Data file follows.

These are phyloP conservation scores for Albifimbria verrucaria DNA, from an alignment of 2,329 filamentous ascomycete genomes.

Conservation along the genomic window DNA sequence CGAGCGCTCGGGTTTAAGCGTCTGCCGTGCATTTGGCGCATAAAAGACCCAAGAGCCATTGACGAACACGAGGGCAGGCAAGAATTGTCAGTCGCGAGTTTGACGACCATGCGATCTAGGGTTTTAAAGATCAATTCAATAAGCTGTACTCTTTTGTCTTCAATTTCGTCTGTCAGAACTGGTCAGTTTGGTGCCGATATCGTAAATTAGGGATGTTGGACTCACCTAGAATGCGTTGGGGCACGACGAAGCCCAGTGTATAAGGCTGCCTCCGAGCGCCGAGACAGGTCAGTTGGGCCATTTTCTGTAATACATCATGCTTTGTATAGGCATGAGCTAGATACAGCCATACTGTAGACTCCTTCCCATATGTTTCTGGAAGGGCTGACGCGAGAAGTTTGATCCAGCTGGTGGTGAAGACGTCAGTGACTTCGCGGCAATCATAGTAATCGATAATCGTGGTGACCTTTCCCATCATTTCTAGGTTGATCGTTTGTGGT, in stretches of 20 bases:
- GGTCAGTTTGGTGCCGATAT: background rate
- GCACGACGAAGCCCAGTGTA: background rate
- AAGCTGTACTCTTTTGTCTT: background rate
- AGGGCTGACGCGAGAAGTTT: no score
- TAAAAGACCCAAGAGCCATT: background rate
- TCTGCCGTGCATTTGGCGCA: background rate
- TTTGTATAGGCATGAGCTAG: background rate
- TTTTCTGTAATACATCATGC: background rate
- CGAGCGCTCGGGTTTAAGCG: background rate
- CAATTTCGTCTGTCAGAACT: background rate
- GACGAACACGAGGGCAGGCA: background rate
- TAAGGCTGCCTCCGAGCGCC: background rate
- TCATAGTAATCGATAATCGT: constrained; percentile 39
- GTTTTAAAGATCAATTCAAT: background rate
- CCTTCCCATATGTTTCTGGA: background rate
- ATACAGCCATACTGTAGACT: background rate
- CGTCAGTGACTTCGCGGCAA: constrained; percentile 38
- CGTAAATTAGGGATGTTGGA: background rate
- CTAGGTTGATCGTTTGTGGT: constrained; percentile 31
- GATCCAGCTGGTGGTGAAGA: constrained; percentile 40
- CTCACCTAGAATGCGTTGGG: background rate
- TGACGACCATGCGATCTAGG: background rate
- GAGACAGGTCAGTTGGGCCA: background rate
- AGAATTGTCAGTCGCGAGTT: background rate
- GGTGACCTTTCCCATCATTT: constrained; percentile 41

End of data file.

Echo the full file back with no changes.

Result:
These are phyloP conservation scores for Albifimbria verrucaria DNA, from an alignment of 2,329 filamentous ascomycete genomes.

Conservation along the genomic window DNA sequence CGAGCGCTCGGGTTTAAGCGTCTGCCGTGCATTTGGCGCATAAAAGACCCAAGAGCCATTGACGAACACGAGGGCAGGCAAGAATTGTCAGTCGCGAGTTTGACGACCATGCGATCTAGGGTTTTAAAGATCAATTCAATAAGCTGTACTCTTTTGTCTTCAATTTCGTCTGTCAGAACTGGTCAGTTTGGTGCCGATATCGTAAATTAGGGATGTTGGACTCACCTAGAATGCGTTGGGGCACGACGAAGCCCAGTGTATAAGGCTGCCTCCGAGCGCCGAGACAGGTCAGTTGGGCCATTTTCTGTAATACATCATGCTTTGTATAGGCATGAGCTAGATACAGCCATACTGTAGACTCCTTCCCATATGTTTCTGGAAGGGCTGACGCGAGAAGTTTGATCCAGCTGGTGGTGAAGACGTCAGTGACTTCGCGGCAATCATAGTAATCGATAATCGTGGTGACCTTTCCCATCATTTCTAGGTTGATCGTTTGTGGT, in stretches of 20 bases:
- GGTCAGTTTGGTGCCGATAT: background rate
- GCACGACGAAGCCCAGTGTA: background rate
- AAGCTGTACTCTTTTGTCTT: background rate
- AGGGCTGACGCGAGAAGTTT: no score
- TAAAAGACCCAAGAGCCATT: background rate
- TCTGCCGTGCATTTGGCGCA: background rate
- TTTGTATAGGCATGAGCTAG: background rate
- TTTTCTGTAATACATCATGC: background rate
- CGAGCGCTCGGGTTTAAGCG: background rate
- CAATTTCGTCTGTCAGAACT: background rate
- GACGAACACGAGGGCAGGCA: background rate
- TAAGGCTGCCTCCGAGCGCC: background rate
- TCATAGTAATCGATAATCGT: constrained; percentile 39
- GTTTTAAAGATCAATTCAAT: background rate
- CCTTCCCATATGTTTCTGGA: background rate
- ATACAGCCATACTGTAGACT: background rate
- CGTCAGTGACTTCGCGGCAA: constrained; percentile 38
- CGTAAATTAGGGATGTTGGA: background rate
- CTAGGTTGATCGTTTGTGGT: constrained; percentile 31
- GATCCAGCTGGTGGTGAAGA: constrained; percentile 40
- CTCACCTAGAATGCGTTGGG: background rate
- TGACGACCATGCGATCTAGG: background rate
- GAGACAGGTCAGTTGGGCCA: background rate
- AGAATTGTCAGTCGCGAGTT: background rate
- GGTGACCTTTCCCATCATTT: constrained; percentile 41